Have your ever noticed how little nuances of wording can reveal something important about people? They may not say it directly, but their choice of words can indirectly reveal an inner struggle or difficult experience they’re dealing with and if we don’t see the clues we may overlook what they are up against.
An example is in Luke’s description of Joseph and Mary’s trek to Bethlehem before Jesus’ birth.
Joseph also went up from Galilee, from the city of Nazareth, to Judea, to the city of David which is called Bethlehem, because he was of the house and family of David, in order to register along with Mary, who was engaged to him, and was with child. (Luke 2:4–5, NASB95)
The alert observer of the text can see that without distracting the reader from the story of Jesus, Luke gracefully left clues about difficult personal struggle going on in the lives of Jesus’ parents. The English reader might easily miss it, but the Greek text does more to emphasize Mary’s predicament. If we see it, we may have an opportunity to understand some of our own difficult circumstances.
Why did Mary go to Bethlehem with Joseph?
In the book “Devotions on the Greek New Testament”,1 Verlyn D. Verbrugge, Senior Editor-at-Large for Biblical and Theological Resources at Zondervan, gets to the heart of the issue in wondering why Mary took a six day road trip2 to Bethlehem with Joseph while she was nine months pregnant knowing that only males had to present themselves to be registered.
I suppose because of all the Christmas artwork I’ve seen, I always assumed that Mary experienced a comfy ride on a donkey, but drawing on her own pregnancy experience, Nina Simone points out that at that stage of pregnancy nothing is comfy and walking would have been less uncomfortable than riding. Either way the trip wasn’t comfy. So why go? Verbrugge finds a probable answer in careful observations of the Greek text.
First he points out that the phrase “the one having been betrothed to him”3 is worded in Greek to make sure the reader sees something important about Mary: she is not yet married. Then in light of that fact, the added phrase “being pregnant”4 completes a very socially inappropriate picture. In their culture it was not even proper for an unmarried couple to be together in public so an unmarried pregnant woman traveling with Joseph would have been the talk of all who saw them. Verbrugge suggests a logical reason for why she went:
… Joseph was the only one who believed the story of Mary’s pregnancy … Joseph had, of course, been charged by God to take care of Mary (Matt. 1:20-21); was it possible that Mary, pregnant under suspicious circumstances, was no longer welcome to live with her parents? I think so. So even though Mary was nine months pregnant, when Joseph had to go to Bethlehem, she had to go along. And through that means, God saw to it that Micah 5:2 was fulfilled.
What? No red carpet?
The most significant action God took since creation, the incarnation of Jesus, involved messing up a young couple’s dreams of first love, getting Mary ostracized so she would have to hike over 60 miles in the days just prior to birth to have her baby away from home in an inn, and having to lay her first-born in an animal’s feeding trough in an over-crowed town rather than her own home.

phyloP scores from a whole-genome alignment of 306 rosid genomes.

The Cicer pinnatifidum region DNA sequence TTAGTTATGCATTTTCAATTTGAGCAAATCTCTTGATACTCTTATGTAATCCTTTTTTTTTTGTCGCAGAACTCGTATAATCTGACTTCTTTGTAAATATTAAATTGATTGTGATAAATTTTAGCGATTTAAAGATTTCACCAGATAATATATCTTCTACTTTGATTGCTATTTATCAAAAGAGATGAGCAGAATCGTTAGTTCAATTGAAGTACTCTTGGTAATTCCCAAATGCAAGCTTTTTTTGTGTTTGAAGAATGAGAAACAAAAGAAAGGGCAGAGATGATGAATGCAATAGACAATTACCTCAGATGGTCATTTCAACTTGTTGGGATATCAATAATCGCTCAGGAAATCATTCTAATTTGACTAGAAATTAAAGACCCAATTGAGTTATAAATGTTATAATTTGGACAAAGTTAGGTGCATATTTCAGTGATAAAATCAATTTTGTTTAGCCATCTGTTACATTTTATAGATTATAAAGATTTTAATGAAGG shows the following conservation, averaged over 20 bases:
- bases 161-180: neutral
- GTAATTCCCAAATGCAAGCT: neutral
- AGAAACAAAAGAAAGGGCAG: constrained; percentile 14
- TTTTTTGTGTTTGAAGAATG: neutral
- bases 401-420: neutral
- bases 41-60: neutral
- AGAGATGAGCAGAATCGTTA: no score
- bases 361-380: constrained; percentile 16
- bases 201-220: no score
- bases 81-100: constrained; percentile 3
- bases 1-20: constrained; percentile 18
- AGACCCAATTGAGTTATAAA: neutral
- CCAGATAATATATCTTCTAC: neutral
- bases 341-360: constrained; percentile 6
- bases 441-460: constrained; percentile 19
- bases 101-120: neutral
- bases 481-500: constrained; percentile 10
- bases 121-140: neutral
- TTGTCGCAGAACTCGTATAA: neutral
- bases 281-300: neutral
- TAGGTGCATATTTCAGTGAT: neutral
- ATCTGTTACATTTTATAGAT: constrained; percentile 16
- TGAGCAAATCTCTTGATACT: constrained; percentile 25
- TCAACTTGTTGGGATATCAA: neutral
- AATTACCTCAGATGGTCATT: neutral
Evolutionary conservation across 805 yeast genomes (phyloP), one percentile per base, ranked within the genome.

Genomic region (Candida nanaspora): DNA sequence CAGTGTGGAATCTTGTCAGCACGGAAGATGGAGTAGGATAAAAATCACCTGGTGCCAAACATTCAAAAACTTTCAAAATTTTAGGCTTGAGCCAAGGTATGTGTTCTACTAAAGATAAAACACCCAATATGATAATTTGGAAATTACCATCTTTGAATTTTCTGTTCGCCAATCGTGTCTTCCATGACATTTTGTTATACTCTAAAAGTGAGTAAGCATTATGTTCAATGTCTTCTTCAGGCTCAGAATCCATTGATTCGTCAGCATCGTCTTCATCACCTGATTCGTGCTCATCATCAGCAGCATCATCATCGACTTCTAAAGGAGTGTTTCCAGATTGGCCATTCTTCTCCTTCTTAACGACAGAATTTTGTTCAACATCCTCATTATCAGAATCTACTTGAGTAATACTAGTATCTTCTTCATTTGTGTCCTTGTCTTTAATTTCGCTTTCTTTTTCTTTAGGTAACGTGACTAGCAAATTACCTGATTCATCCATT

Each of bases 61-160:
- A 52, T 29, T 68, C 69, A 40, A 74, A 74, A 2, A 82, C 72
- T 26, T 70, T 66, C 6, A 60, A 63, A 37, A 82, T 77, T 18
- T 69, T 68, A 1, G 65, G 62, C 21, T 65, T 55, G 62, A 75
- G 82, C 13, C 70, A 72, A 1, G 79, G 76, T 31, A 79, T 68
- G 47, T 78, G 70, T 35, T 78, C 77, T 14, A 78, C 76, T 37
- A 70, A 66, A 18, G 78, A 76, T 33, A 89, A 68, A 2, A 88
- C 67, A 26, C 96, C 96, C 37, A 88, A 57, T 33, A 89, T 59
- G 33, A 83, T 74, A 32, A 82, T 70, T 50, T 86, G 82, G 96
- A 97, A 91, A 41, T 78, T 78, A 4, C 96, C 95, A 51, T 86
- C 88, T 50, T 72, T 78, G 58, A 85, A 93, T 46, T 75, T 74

As if that wasn’t enough, two years later Joseph had to move the family to Egypt (perhaps financed by the Magi’s gifts) to escape a powerful tyrant who was so afraid of a toddler that he ordered the murder of all the toddler’s in the area.
Where was the red carpet? Where were the plush accommodations appropriate for the ruler of creation and the guardians God Himself assigned for the infant’s care? Don’t you find it odd, and let’s face it, frustrating at times, that God regularly works this way, not just with Mary and Joseph, but us too?
Yet here is a lesson about what happens when God works among spiritually darkened humanity. The story is a reminder that all who are spiritually born from above are on a mission. The same mission as Mary, Jesus, the Apostles and millions of faithful who have lived before us. A mission to allow The Father to bring light into a darkened world that some may be rescued from their slavery to the flesh that ties them to hell. This is a mission that should constantly remind us that since our primary objective is not finding comfort in this life, a difficult road trip like Mary’s is worth enduring.
And now I [Jesus] am coming to you [Father], and I am saying these things in the world so that they may have my joy completed in themselves. I have given them your word, and the world has hated them, because they are not of the world just as I am not of the world. I do not ask that you take them out of the world, but that you protect them from the evil one. They are not of the world, just as I am not of the world. Sanctify them in the truth—your word is truth. Just as you sent me into the world, I also have sent them into the world. (John 17:13–18, LEB)
Bringing spiritual light, truth, and salvation comes at a cost of hardship. It certainly did for Mary. Are we who follow Him allowed to expect an easier life than Mary and Joseph? (Hint: Luke 6:40) So what’s your life like? Maybe the hardships aren’t all your fault.Footnotes
- Devotions on the Greek New Testament by J. Scott Duvall and Verlyn D. Verbrugge, editors (Zondervan 2012). Each of the 52, two or three page, articles discusses a good insight into God’s word that comes from careful observation of the Greek text. [↩]
- Assuming they walked 10 miles per day. [↩]
- τῇ ἐμνηστευμένῃ αὐτῷ [↩]
- οὔσῃ ἐγκύῳ, [↩]